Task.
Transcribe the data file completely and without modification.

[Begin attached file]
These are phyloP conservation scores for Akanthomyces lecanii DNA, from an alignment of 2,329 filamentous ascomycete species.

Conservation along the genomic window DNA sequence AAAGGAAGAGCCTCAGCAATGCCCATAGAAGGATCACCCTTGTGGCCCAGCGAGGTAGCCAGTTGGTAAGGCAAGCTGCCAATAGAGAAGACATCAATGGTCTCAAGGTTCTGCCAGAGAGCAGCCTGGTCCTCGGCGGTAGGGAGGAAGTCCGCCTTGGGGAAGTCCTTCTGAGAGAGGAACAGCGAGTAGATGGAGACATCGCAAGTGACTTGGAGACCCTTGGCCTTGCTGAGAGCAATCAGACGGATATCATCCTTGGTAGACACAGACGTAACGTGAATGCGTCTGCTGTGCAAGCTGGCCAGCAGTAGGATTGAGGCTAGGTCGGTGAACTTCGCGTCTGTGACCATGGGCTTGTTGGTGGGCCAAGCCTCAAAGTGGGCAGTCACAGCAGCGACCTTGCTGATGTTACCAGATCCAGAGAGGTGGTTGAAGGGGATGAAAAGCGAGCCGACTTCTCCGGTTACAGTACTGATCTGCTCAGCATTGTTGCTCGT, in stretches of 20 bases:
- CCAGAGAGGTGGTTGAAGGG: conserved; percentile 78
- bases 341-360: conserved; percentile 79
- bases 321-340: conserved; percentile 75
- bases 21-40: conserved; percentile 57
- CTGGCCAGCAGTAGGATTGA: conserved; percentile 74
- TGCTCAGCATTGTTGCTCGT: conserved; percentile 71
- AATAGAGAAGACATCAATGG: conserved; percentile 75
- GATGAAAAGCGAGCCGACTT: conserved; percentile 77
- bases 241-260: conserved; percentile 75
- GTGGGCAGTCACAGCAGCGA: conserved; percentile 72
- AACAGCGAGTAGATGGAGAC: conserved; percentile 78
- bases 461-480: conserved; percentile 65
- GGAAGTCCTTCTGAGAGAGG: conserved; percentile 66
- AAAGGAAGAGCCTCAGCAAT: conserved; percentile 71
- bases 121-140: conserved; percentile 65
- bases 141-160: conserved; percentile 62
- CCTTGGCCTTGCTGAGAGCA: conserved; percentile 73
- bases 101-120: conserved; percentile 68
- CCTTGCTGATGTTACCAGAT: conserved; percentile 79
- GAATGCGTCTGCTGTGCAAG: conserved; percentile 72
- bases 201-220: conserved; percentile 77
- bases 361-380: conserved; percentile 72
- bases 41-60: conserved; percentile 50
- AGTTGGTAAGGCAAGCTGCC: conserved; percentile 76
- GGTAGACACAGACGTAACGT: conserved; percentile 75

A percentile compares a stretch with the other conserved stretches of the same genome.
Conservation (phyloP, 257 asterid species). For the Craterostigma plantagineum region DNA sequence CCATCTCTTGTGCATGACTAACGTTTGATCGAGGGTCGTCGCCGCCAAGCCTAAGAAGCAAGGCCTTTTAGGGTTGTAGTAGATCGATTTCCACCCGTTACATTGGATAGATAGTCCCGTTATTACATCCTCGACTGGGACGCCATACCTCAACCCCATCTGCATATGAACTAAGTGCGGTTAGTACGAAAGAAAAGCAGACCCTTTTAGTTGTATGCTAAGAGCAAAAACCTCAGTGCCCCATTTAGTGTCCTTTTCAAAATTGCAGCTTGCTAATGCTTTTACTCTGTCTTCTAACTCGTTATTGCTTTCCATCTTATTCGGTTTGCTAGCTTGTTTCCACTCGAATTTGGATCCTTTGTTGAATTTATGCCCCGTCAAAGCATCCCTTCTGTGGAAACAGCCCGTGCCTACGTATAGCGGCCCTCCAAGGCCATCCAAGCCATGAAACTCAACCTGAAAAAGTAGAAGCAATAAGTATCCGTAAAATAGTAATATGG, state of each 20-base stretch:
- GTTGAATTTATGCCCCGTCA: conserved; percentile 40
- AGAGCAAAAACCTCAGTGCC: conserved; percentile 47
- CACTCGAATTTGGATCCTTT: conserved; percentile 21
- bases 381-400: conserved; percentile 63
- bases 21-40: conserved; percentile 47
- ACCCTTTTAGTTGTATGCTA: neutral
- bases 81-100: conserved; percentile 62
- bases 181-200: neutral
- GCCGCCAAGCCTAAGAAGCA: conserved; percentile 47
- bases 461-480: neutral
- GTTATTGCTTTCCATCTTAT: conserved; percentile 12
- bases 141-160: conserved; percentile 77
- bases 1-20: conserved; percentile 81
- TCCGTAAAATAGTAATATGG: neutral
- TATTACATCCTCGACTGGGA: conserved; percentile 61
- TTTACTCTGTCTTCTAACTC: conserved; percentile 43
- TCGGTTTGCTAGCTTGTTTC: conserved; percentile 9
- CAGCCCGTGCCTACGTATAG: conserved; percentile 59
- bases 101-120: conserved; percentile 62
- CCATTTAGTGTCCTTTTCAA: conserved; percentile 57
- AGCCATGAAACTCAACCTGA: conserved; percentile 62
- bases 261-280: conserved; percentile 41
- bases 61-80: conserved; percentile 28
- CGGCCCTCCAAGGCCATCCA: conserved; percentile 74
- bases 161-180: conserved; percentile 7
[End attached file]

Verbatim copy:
These are phyloP conservation scores for Akanthomyces lecanii DNA, from an alignment of 2,329 filamentous ascomycete species.

Conservation along the genomic window DNA sequence AAAGGAAGAGCCTCAGCAATGCCCATAGAAGGATCACCCTTGTGGCCCAGCGAGGTAGCCAGTTGGTAAGGCAAGCTGCCAATAGAGAAGACATCAATGGTCTCAAGGTTCTGCCAGAGAGCAGCCTGGTCCTCGGCGGTAGGGAGGAAGTCCGCCTTGGGGAAGTCCTTCTGAGAGAGGAACAGCGAGTAGATGGAGACATCGCAAGTGACTTGGAGACCCTTGGCCTTGCTGAGAGCAATCAGACGGATATCATCCTTGGTAGACACAGACGTAACGTGAATGCGTCTGCTGTGCAAGCTGGCCAGCAGTAGGATTGAGGCTAGGTCGGTGAACTTCGCGTCTGTGACCATGGGCTTGTTGGTGGGCCAAGCCTCAAAGTGGGCAGTCACAGCAGCGACCTTGCTGATGTTACCAGATCCAGAGAGGTGGTTGAAGGGGATGAAAAGCGAGCCGACTTCTCCGGTTACAGTACTGATCTGCTCAGCATTGTTGCTCGT, in stretches of 20 bases:
- CCAGAGAGGTGGTTGAAGGG: conserved; percentile 78
- bases 341-360: conserved; percentile 79
- bases 321-340: conserved; percentile 75
- bases 21-40: conserved; percentile 57
- CTGGCCAGCAGTAGGATTGA: conserved; percentile 74
- TGCTCAGCATTGTTGCTCGT: conserved; percentile 71
- AATAGAGAAGACATCAATGG: conserved; percentile 75
- GATGAAAAGCGAGCCGACTT: conserved; percentile 77
- bases 241-260: conserved; percentile 75
- GTGGGCAGTCACAGCAGCGA: conserved; percentile 72
- AACAGCGAGTAGATGGAGAC: conserved; percentile 78
- bases 461-480: conserved; percentile 65
- GGAAGTCCTTCTGAGAGAGG: conserved; percentile 66
- AAAGGAAGAGCCTCAGCAAT: conserved; percentile 71
- bases 121-140: conserved; percentile 65
- bases 141-160: conserved; percentile 62
- CCTTGGCCTTGCTGAGAGCA: conserved; percentile 73
- bases 101-120: conserved; percentile 68
- CCTTGCTGATGTTACCAGAT: conserved; percentile 79
- GAATGCGTCTGCTGTGCAAG: conserved; percentile 72
- bases 201-220: conserved; percentile 77
- bases 361-380: conserved; percentile 72
- bases 41-60: conserved; percentile 50
- AGTTGGTAAGGCAAGCTGCC: conserved; percentile 76
- GGTAGACACAGACGTAACGT: conserved; percentile 75

A percentile compares a stretch with the other conserved stretches of the same genome.
Conservation (phyloP, 257 asterid species). For the Craterostigma plantagineum region DNA sequence CCATCTCTTGTGCATGACTAACGTTTGATCGAGGGTCGTCGCCGCCAAGCCTAAGAAGCAAGGCCTTTTAGGGTTGTAGTAGATCGATTTCCACCCGTTACATTGGATAGATAGTCCCGTTATTACATCCTCGACTGGGACGCCATACCTCAACCCCATCTGCATATGAACTAAGTGCGGTTAGTACGAAAGAAAAGCAGACCCTTTTAGTTGTATGCTAAGAGCAAAAACCTCAGTGCCCCATTTAGTGTCCTTTTCAAAATTGCAGCTTGCTAATGCTTTTACTCTGTCTTCTAACTCGTTATTGCTTTCCATCTTATTCGGTTTGCTAGCTTGTTTCCACTCGAATTTGGATCCTTTGTTGAATTTATGCCCCGTCAAAGCATCCCTTCTGTGGAAACAGCCCGTGCCTACGTATAGCGGCCCTCCAAGGCCATCCAAGCCATGAAACTCAACCTGAAAAAGTAGAAGCAATAAGTATCCGTAAAATAGTAATATGG, state of each 20-base stretch:
- GTTGAATTTATGCCCCGTCA: conserved; percentile 40
- AGAGCAAAAACCTCAGTGCC: conserved; percentile 47
- CACTCGAATTTGGATCCTTT: conserved; percentile 21
- bases 381-400: conserved; percentile 63
- bases 21-40: conserved; percentile 47
- ACCCTTTTAGTTGTATGCTA: neutral
- bases 81-100: conserved; percentile 62
- bases 181-200: neutral
- GCCGCCAAGCCTAAGAAGCA: conserved; percentile 47
- bases 461-480: neutral
- GTTATTGCTTTCCATCTTAT: conserved; percentile 12
- bases 141-160: conserved; percentile 77
- bases 1-20: conserved; percentile 81
- TCCGTAAAATAGTAATATGG: neutral
- TATTACATCCTCGACTGGGA: conserved; percentile 61
- TTTACTCTGTCTTCTAACTC: conserved; percentile 43
- TCGGTTTGCTAGCTTGTTTC: conserved; percentile 9
- CAGCCCGTGCCTACGTATAG: conserved; percentile 59
- bases 101-120: conserved; percentile 62
- CCATTTAGTGTCCTTTTCAA: conserved; percentile 57
- AGCCATGAAACTCAACCTGA: conserved; percentile 62
- bases 261-280: conserved; percentile 41
- bases 61-80: conserved; percentile 28
- CGGCCCTCCAAGGCCATCCA: conserved; percentile 74
- bases 161-180: conserved; percentile 7